While EEG technology has been around for the better part of the last century, it wasn’t until fairly recently that it was made available to the general public. Indeed, a few decades ago, only clinicians and expert neuroscientific researchers were able to setup and analyze recordings under strictly controlled laboratory conditions with electrode caps containing 64 channels or more. These high-density electrodes evenly spaced across the human scalp were used to help researchers discover the underlying neural mechanisms involved in actions, cognition or emotional processing were completely unknown. Recent advancements in computer hardware and processor technology have enabled researchers all around the globe to vastly expand the existing knowledge about the complexity of the human brain and gain deeper insights into brain processes and structures. Now that this cornerstone has been set, EEG can be used for various applications. Below is a list of the six most common applications of EEG technology:
In the field of neuromarketing, economists use EEG research to detect brain processes that drive consumer decisions, brain areas that are active when we purchase a product/service, and mental states that the respective person is in when exploring physical or virtual stores. Nowadays, studies can be conducted in mobile setups to gain insights into shopping habits and decision-making in real-world scenarios.
Originating from Psychology, the field of Human Factors focuses on workplace optimization; both with respect to tools and interfaces as well as social interaction. In this area, EEG research is used to identify brain processes related to specific personality traits such as intro-/extroversion or social anxiety. Additionally, brain processes reflecting cognitive and attentional states during human-machine-interaction are heavily studied using EEG, primarily using wireless headsets with long-term monitoring capabilities.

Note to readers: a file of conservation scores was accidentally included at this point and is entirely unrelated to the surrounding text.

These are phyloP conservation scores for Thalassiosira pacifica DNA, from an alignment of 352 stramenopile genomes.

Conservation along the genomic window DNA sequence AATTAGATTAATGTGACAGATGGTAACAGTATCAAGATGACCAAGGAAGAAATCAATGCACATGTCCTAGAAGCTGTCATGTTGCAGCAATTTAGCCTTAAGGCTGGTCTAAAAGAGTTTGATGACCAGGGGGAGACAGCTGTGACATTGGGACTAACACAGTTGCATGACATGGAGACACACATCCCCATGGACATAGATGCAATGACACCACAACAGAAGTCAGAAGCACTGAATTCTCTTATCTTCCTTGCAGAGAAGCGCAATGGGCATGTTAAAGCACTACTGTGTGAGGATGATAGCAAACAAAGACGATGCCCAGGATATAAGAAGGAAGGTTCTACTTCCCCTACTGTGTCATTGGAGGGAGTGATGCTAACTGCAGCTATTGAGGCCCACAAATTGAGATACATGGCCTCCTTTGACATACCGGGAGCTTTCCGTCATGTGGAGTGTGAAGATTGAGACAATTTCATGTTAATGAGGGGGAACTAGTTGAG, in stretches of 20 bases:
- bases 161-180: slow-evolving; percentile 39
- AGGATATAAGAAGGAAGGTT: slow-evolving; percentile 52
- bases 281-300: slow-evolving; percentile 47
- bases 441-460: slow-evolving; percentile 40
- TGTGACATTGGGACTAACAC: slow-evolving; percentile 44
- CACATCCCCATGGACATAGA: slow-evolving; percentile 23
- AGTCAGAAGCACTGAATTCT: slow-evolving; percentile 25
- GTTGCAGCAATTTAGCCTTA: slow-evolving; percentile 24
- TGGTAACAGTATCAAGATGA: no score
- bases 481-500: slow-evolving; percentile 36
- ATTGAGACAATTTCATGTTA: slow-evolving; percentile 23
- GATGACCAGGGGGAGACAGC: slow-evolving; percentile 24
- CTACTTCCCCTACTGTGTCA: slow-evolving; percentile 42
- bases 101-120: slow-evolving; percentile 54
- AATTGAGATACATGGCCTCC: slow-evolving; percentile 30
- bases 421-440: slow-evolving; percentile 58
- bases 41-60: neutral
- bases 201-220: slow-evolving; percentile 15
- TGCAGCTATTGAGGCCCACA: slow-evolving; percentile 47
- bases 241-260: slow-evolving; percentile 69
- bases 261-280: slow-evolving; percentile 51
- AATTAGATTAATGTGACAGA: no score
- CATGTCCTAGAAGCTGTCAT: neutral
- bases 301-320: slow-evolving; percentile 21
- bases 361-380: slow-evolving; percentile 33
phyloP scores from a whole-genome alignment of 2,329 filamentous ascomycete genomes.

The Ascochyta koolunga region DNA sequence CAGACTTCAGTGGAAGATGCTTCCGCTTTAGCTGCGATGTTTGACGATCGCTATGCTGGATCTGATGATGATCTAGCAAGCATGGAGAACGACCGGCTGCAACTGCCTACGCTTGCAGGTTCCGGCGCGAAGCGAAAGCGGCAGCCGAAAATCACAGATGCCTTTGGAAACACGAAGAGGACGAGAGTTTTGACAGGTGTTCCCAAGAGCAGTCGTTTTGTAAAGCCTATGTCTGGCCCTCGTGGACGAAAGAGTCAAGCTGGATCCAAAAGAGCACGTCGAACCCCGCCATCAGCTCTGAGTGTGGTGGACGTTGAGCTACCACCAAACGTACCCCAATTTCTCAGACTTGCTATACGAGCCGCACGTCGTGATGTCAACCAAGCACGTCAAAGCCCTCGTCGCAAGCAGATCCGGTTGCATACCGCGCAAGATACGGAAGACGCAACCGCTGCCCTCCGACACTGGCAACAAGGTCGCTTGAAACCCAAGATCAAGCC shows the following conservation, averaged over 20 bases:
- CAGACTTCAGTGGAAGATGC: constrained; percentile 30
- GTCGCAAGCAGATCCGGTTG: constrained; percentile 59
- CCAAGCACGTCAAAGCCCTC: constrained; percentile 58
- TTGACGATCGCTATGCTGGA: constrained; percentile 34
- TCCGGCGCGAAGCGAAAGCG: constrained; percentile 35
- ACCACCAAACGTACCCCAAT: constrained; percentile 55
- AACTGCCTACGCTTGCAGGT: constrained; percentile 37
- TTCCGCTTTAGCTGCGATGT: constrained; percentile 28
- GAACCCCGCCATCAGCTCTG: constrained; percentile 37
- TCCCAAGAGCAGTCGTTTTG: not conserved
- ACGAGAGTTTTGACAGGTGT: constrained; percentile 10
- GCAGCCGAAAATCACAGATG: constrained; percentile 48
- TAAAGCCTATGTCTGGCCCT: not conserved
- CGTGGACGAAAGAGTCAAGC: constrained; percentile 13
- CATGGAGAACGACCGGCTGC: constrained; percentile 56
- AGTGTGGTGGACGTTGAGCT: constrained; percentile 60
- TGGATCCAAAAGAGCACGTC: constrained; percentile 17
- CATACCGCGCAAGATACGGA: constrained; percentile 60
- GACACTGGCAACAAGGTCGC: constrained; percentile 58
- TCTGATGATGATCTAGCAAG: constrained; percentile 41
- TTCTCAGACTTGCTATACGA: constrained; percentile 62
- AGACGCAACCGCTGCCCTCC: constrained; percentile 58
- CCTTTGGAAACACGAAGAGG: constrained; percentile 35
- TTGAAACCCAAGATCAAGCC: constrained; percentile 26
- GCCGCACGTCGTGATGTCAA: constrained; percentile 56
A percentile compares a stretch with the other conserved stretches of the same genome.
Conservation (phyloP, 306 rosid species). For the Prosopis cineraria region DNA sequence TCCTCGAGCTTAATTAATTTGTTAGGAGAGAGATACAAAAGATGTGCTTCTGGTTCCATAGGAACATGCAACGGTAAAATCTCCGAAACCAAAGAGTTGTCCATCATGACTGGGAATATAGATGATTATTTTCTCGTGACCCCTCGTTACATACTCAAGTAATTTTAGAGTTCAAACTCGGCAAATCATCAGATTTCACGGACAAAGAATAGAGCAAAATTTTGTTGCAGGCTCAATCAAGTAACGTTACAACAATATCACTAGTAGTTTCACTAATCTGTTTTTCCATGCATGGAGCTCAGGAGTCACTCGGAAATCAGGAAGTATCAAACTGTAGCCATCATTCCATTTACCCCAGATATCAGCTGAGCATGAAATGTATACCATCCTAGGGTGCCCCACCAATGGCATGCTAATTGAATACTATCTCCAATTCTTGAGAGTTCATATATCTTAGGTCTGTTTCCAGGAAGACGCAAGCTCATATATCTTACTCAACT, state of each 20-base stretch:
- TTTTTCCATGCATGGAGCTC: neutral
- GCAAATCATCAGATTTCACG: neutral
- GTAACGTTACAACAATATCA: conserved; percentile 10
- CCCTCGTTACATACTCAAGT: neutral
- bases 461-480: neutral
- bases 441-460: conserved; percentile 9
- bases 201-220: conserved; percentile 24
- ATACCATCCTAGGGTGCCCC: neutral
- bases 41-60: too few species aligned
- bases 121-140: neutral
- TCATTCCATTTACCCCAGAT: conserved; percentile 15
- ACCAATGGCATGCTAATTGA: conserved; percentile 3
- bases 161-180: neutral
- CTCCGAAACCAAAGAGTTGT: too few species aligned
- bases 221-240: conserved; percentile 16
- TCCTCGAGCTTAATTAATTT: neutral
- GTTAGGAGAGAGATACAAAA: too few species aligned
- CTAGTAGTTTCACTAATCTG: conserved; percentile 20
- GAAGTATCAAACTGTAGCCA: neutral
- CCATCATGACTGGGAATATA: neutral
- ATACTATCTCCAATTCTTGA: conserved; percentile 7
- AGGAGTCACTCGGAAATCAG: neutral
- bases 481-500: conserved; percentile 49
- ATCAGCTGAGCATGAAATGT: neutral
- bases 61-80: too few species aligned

Humans are social agents – we spend a majority of our lives interacting with others. In social interaction research, brain processes related to social perception, self-evaluation, and social behavior are investigated. Importantly, social interactions and communication are not passive forms of processing incoming stimuli. Whenever we talk to others or solve problems together, we have to “sync up” with our partners. To study the brain processes underlying the synchronization of conversations and actions, EEG researchers use a method referred to as “hyperscanning” to record data from multiple people at once, allowing them to gain deeper insights into leadership and team interactions.
Psychology and Neuroscience:
Most generally, psychological studies utilize EEG to study the brain processes underlying attention, learning and memory. How do we perceive the world? How do our expectations shape the way we see our surroundings? Based on massive trial repetition, event-related potentials (ERPs) are extracted from the continuous stream of EEG data, which allows to characterize brain processes triggered by the events on a very detailed time scale (tens of milliseconds). ERPs can be characterized by their amplitude (in millivolts, with positive and negative going waves labeled “P” and “N”, respectively), timing (in ms relative to event onset), and voltage distribution across all electrodes (topography). Specific ERPs have been identified for the processing of faces (N170), words and meaning (N400), surprise (P300), or memory recall (P600).
Clinical and Psychiatric Studies:
Whenever brain processes are impaired (e.g., lesions, genetic dysfunctions, diseases), deficits in behavioral, attentional and cognitive processing can be observed. Clinical and psychiatric fields use EEG to evaluate the patients’ cognitive states, determine lesion sites, and classify symptoms. Also, EEG is heavily used to evaluate the effect of medical and psychological treatment (e.g., in cognitive-behavioral therapy). More and more therapies utilize virtual reality technology and record EEG data to monitor how the patients’ brains improve over time.
Brain Computer Interfaces (BCI):
A relatively new but emergent field for EEG is brain computer interfaces. Today we know in much more detail which brain areas are active when we perceive stimuli, when we prepare and execute bodily movements or learn and memorize things. This gives rise to very powerful and targeted EEG applications to steer devices using brain activity. This can, for instance, help paralyzed patients steer their wheelchairs or move a cursor on a screen, but BCI technology is also used for military scenarios where soldiers are equipped with an exoskeleton and EEG cap, allowing them to move, lift and carry very heavy items simply based on brain activity.